It was noted that the American Airlines B737 Operations Manual did not include a SOPs which allowed the First Officer acting as PM to call for a go-around, with the pilot flying (that is, the captain) being obliged to follow through. Instead, the Manual clearly indicated that “a Captain could disregard any First Officer’s call to go-around call.” The Investigation was not able to determine exactly what “the philosophy of American Airlines” was in respect of this subject, but it was concluded that First Officer acting as PM “might be reluctant to call for a go-around”.
The Investigation noted that although the option to make a go around had been available until such time as reverse thrust was selected and that the Captain had reported during interview that he had briefly considered this “when the aircraft was on the runway and not decelerating as expected”, he had decided against it. In the light of this it was considered possible that, had the First Officer called for go-around between when the aircraft crossed the runway threshold and before the Captain selected reverse thrust, then “the accident might have been avoided”. However, this tentative conclusion was qualified by further remarks that the prevailing circumstances once the aircraft was on the ground , the engines were at flight idle and there was relatively little runway remaining might have collectively mitigated against a successful go around.
In considering a possible explanation for the abnormal and inappropriate pitch up inputs made by the PF which were the primary cause of the long landing, it was considered that the lack of available depth perception cues could have made it difficult for the PF to reliably judge the position of the TDZ. The cumulative consequence of this would have amounted to a ‘black hole effect’ to which “the following night visual illusion factors and depth perception impediments may contributed:”
- The landing was conducted in the hours of darkness, with visibility as low as 2200 metres in heavy rain to a runway with the sea at both ends thereby creating large unlit areas.
- The absence of TDZ and runway centre line lighting and the absence of reflective material in the runway marking paint would have led to most of the light from the aircraft landing lights being reflected away from the runway surface and away from the aircraft instead of back to the cockpit. There would also have been a halo effect caused by the diffusion of light by water when viewing runway edge lights through a wet windshield.
- Forward visibility may have been impeded by the heavy rain on the windshield, and the rapid movement of the windshield wipers.
- There was no clear far-visual horizon for lateral and vertical reference due to the absence of lights beyond the runway and the reduced visibility in the rain.
- An impression that the aircraft was lower than it actually was because of its higher groundspeed, caused by the tailwind, would have resulted in the runway lights going by faster, and may have induced premature pitch up inputs to flare for landing.
The Investigation concluded that the situational awareness of both members of the flight crew had been “incomplete”. They “did not make themselves familiar with all the available information before departure” or “give any consideration to the expected landing conditions at Kingston before departing from Miami, nor is there any evidence that they had any concerns about the runway conditions or braking action at Kingston until just before landing”.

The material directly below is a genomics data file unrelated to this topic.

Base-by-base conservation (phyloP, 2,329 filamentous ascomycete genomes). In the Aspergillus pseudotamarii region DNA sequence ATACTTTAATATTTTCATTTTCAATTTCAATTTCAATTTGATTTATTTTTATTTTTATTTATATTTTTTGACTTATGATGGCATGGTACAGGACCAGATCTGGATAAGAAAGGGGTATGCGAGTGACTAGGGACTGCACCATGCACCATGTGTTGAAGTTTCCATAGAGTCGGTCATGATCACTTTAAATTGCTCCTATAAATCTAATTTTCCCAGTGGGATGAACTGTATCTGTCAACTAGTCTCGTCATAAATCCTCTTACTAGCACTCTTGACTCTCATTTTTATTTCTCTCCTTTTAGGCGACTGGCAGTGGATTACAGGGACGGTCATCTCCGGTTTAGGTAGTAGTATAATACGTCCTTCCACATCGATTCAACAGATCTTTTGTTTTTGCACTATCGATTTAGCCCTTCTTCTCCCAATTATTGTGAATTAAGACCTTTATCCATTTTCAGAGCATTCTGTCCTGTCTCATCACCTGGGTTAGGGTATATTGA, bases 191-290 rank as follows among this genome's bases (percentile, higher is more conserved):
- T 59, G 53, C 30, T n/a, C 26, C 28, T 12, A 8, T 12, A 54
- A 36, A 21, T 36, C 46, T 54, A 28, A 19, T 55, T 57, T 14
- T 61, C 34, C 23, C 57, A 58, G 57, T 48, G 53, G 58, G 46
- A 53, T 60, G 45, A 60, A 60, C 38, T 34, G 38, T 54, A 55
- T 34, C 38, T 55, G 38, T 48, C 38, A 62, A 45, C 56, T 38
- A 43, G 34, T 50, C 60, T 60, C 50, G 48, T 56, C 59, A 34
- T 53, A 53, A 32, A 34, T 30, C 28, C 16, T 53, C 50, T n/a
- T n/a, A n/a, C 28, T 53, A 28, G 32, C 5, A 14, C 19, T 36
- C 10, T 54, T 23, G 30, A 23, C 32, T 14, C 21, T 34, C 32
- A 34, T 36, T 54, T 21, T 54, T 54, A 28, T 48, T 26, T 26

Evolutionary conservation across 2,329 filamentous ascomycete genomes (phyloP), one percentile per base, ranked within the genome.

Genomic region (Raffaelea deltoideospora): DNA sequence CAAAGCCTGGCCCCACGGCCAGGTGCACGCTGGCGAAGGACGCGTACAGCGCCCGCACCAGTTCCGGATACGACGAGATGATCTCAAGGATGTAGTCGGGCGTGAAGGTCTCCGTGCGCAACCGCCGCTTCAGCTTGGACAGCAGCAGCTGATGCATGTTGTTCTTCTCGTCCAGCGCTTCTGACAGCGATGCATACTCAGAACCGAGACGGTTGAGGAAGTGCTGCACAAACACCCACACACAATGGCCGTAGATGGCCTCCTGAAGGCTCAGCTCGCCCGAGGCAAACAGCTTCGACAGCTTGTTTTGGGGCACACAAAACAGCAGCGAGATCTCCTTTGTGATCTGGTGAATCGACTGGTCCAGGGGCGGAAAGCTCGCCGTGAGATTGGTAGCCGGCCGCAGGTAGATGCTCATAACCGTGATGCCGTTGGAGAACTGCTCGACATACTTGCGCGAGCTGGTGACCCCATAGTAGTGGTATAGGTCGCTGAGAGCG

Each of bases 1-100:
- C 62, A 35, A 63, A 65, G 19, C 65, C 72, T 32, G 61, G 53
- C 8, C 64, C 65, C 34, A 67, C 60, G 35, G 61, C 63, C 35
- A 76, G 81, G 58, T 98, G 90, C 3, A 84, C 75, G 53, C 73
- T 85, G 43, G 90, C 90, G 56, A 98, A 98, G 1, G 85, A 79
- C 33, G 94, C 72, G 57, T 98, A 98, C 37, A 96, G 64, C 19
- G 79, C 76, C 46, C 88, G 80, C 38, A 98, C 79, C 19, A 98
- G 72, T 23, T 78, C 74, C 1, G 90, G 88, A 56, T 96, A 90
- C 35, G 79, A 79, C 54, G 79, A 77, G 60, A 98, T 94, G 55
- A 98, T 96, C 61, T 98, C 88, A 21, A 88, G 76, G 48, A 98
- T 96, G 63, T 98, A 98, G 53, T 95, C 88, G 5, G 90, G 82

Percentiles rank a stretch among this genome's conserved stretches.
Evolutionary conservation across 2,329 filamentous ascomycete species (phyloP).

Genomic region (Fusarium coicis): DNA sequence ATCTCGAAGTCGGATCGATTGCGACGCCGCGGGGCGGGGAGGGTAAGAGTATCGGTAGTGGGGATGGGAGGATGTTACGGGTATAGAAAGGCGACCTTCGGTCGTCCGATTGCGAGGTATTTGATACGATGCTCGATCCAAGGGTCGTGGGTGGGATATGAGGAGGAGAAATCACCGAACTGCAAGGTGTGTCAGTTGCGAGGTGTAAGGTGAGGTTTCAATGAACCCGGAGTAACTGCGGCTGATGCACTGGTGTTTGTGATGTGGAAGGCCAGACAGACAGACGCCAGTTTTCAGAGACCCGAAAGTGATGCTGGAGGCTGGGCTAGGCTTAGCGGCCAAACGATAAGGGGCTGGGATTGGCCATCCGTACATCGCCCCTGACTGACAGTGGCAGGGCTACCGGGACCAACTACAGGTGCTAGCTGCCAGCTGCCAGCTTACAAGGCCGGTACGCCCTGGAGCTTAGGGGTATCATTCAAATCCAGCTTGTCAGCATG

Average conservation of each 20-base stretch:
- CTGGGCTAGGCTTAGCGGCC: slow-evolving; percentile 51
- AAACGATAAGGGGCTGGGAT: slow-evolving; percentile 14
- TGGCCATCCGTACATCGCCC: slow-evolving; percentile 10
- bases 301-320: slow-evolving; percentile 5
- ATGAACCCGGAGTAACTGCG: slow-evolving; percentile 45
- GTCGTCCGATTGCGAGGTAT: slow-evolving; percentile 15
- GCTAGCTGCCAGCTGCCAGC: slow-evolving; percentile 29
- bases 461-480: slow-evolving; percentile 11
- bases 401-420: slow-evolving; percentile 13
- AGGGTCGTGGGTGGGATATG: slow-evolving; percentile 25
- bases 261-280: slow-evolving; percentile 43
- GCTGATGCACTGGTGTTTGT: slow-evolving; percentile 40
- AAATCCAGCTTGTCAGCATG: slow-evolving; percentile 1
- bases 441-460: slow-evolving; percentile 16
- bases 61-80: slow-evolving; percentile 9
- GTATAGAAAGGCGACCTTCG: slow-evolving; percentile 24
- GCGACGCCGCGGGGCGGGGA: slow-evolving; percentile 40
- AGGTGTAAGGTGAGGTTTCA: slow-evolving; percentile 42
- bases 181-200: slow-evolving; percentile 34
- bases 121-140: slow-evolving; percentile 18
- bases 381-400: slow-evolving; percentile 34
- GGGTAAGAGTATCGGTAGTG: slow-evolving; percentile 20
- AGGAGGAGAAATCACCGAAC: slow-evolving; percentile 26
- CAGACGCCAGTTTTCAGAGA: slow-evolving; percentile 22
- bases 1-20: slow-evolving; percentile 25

It was also considered that the decision-making process of the flight crew during the flight was narrowly focussed. There was a “lack of discussion about the worsening conditions and the lack of any further discussion about a possible go-around” with the only significant concern being that the tail wind component remained within the landing limit of 15 knots or less. In fact “the controllers appeared more concerned with the tailwind conditions than was the flight crew”. It was noted that the 30 minute CVR recording included “no discussion or extra briefing about the hazards of the tailwind landing”. It was concluded that greater awareness of the potential hazards inherent in a landing on runway 12 in the prevailing conditions might have led them not to attempt the landing and “the accident might have been avoided”.
Overall, it appeared to the Investigation that:
“as the flight crew continued the approach, their situational awareness was diminishing as the situation changed and they were embarking on a difficult and hazardous landing without any concerns. The plan upon which they were acting was inadequate, and did not include consideration of the American Airlines recommended techniques for a tailwind landing on a wet runway”
In considering the American Airlines system for delivering “management and operational control”, the Investigation considered that a number of factors which had been shown to have been possible contributors to the accident indicated “weakness” in some parts of it. These were identified as:
- The use by AA dispatch in Miami of a Field Report for Kingston which included an unmeasured “measurement” of water depth was contrary to company procedures.
- The failure of the AA331 flight crew to follow some prescribed and recommended operating procedures.
- The lack of a clear AA definition of the term “Wet” in runway condition reporting.
- The lack of understanding by AA flight training staff of the hazards of tail wind landing.
- The lack of AA flight crew training on the hazards of tail wind landing.
It was considered that “factors such as these should have been corrected during training, Line Checks, internal audits or FAA Inspections”.